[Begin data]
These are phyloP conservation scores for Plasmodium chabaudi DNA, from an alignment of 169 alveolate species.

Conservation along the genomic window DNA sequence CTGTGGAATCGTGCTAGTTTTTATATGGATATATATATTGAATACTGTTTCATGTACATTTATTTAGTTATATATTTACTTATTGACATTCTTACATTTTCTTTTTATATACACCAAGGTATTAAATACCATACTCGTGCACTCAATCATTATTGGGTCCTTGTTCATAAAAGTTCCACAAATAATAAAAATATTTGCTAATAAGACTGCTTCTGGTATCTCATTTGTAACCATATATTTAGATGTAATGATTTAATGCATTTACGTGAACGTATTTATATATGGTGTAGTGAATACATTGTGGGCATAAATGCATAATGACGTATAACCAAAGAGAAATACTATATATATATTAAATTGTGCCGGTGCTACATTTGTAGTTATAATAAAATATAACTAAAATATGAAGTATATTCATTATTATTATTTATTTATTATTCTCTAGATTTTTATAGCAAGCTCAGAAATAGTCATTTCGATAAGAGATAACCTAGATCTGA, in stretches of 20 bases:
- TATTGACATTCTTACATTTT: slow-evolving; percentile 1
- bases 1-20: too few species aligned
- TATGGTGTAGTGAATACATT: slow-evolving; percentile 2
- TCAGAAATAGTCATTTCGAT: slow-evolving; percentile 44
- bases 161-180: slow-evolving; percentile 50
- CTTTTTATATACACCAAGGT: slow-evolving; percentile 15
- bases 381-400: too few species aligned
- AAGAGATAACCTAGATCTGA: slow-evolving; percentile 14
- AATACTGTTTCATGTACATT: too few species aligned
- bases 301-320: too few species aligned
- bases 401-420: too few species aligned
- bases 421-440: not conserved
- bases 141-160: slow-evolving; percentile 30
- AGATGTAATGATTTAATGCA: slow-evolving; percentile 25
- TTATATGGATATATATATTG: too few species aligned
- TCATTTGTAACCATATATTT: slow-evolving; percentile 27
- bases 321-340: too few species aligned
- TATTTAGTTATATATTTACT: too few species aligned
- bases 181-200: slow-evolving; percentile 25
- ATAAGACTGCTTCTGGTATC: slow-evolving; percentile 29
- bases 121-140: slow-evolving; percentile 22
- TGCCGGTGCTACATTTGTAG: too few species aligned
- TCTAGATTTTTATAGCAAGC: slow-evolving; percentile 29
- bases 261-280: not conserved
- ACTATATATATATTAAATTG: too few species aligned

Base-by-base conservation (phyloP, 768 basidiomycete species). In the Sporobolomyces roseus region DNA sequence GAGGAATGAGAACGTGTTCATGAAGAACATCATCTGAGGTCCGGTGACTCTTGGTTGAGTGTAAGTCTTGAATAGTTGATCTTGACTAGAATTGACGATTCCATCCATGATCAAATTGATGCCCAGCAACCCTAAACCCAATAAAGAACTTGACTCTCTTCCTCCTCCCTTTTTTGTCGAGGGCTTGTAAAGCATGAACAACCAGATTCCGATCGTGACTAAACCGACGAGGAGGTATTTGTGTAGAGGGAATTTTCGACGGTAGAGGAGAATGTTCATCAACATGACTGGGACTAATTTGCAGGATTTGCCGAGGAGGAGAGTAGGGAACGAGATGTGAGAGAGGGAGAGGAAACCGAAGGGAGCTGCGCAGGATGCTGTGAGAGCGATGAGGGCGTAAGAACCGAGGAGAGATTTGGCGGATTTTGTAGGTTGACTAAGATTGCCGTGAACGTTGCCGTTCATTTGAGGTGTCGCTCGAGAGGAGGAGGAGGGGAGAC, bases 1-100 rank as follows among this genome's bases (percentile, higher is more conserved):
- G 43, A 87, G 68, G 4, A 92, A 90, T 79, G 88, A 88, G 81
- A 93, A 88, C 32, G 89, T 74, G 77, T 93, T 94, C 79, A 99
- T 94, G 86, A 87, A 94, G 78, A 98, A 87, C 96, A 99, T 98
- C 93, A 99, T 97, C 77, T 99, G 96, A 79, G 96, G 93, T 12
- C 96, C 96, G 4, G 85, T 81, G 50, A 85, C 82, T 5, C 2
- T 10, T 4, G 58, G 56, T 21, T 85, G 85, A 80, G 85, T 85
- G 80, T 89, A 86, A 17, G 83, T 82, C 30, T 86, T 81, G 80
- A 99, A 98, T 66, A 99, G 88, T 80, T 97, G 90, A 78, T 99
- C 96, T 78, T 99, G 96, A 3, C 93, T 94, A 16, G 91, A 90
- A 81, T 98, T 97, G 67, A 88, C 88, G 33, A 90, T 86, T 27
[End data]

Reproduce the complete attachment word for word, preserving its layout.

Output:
These are phyloP conservation scores for Plasmodium chabaudi DNA, from an alignment of 169 alveolate species.

Conservation along the genomic window DNA sequence CTGTGGAATCGTGCTAGTTTTTATATGGATATATATATTGAATACTGTTTCATGTACATTTATTTAGTTATATATTTACTTATTGACATTCTTACATTTTCTTTTTATATACACCAAGGTATTAAATACCATACTCGTGCACTCAATCATTATTGGGTCCTTGTTCATAAAAGTTCCACAAATAATAAAAATATTTGCTAATAAGACTGCTTCTGGTATCTCATTTGTAACCATATATTTAGATGTAATGATTTAATGCATTTACGTGAACGTATTTATATATGGTGTAGTGAATACATTGTGGGCATAAATGCATAATGACGTATAACCAAAGAGAAATACTATATATATATTAAATTGTGCCGGTGCTACATTTGTAGTTATAATAAAATATAACTAAAATATGAAGTATATTCATTATTATTATTTATTTATTATTCTCTAGATTTTTATAGCAAGCTCAGAAATAGTCATTTCGATAAGAGATAACCTAGATCTGA, in stretches of 20 bases:
- TATTGACATTCTTACATTTT: slow-evolving; percentile 1
- bases 1-20: too few species aligned
- TATGGTGTAGTGAATACATT: slow-evolving; percentile 2
- TCAGAAATAGTCATTTCGAT: slow-evolving; percentile 44
- bases 161-180: slow-evolving; percentile 50
- CTTTTTATATACACCAAGGT: slow-evolving; percentile 15
- bases 381-400: too few species aligned
- AAGAGATAACCTAGATCTGA: slow-evolving; percentile 14
- AATACTGTTTCATGTACATT: too few species aligned
- bases 301-320: too few species aligned
- bases 401-420: too few species aligned
- bases 421-440: not conserved
- bases 141-160: slow-evolving; percentile 30
- AGATGTAATGATTTAATGCA: slow-evolving; percentile 25
- TTATATGGATATATATATTG: too few species aligned
- TCATTTGTAACCATATATTT: slow-evolving; percentile 27
- bases 321-340: too few species aligned
- TATTTAGTTATATATTTACT: too few species aligned
- bases 181-200: slow-evolving; percentile 25
- ATAAGACTGCTTCTGGTATC: slow-evolving; percentile 29
- bases 121-140: slow-evolving; percentile 22
- TGCCGGTGCTACATTTGTAG: too few species aligned
- TCTAGATTTTTATAGCAAGC: slow-evolving; percentile 29
- bases 261-280: not conserved
- ACTATATATATATTAAATTG: too few species aligned

Base-by-base conservation (phyloP, 768 basidiomycete species). In the Sporobolomyces roseus region DNA sequence GAGGAATGAGAACGTGTTCATGAAGAACATCATCTGAGGTCCGGTGACTCTTGGTTGAGTGTAAGTCTTGAATAGTTGATCTTGACTAGAATTGACGATTCCATCCATGATCAAATTGATGCCCAGCAACCCTAAACCCAATAAAGAACTTGACTCTCTTCCTCCTCCCTTTTTTGTCGAGGGCTTGTAAAGCATGAACAACCAGATTCCGATCGTGACTAAACCGACGAGGAGGTATTTGTGTAGAGGGAATTTTCGACGGTAGAGGAGAATGTTCATCAACATGACTGGGACTAATTTGCAGGATTTGCCGAGGAGGAGAGTAGGGAACGAGATGTGAGAGAGGGAGAGGAAACCGAAGGGAGCTGCGCAGGATGCTGTGAGAGCGATGAGGGCGTAAGAACCGAGGAGAGATTTGGCGGATTTTGTAGGTTGACTAAGATTGCCGTGAACGTTGCCGTTCATTTGAGGTGTCGCTCGAGAGGAGGAGGAGGGGAGAC, bases 1-100 rank as follows among this genome's bases (percentile, higher is more conserved):
- G 43, A 87, G 68, G 4, A 92, A 90, T 79, G 88, A 88, G 81
- A 93, A 88, C 32, G 89, T 74, G 77, T 93, T 94, C 79, A 99
- T 94, G 86, A 87, A 94, G 78, A 98, A 87, C 96, A 99, T 98
- C 93, A 99, T 97, C 77, T 99, G 96, A 79, G 96, G 93, T 12
- C 96, C 96, G 4, G 85, T 81, G 50, A 85, C 82, T 5, C 2
- T 10, T 4, G 58, G 56, T 21, T 85, G 85, A 80, G 85, T 85
- G 80, T 89, A 86, A 17, G 83, T 82, C 30, T 86, T 81, G 80
- A 99, A 98, T 66, A 99, G 88, T 80, T 97, G 90, A 78, T 99
- C 96, T 78, T 99, G 96, A 3, C 93, T 94, A 16, G 91, A 90
- A 81, T 98, T 97, G 67, A 88, C 88, G 33, A 90, T 86, T 27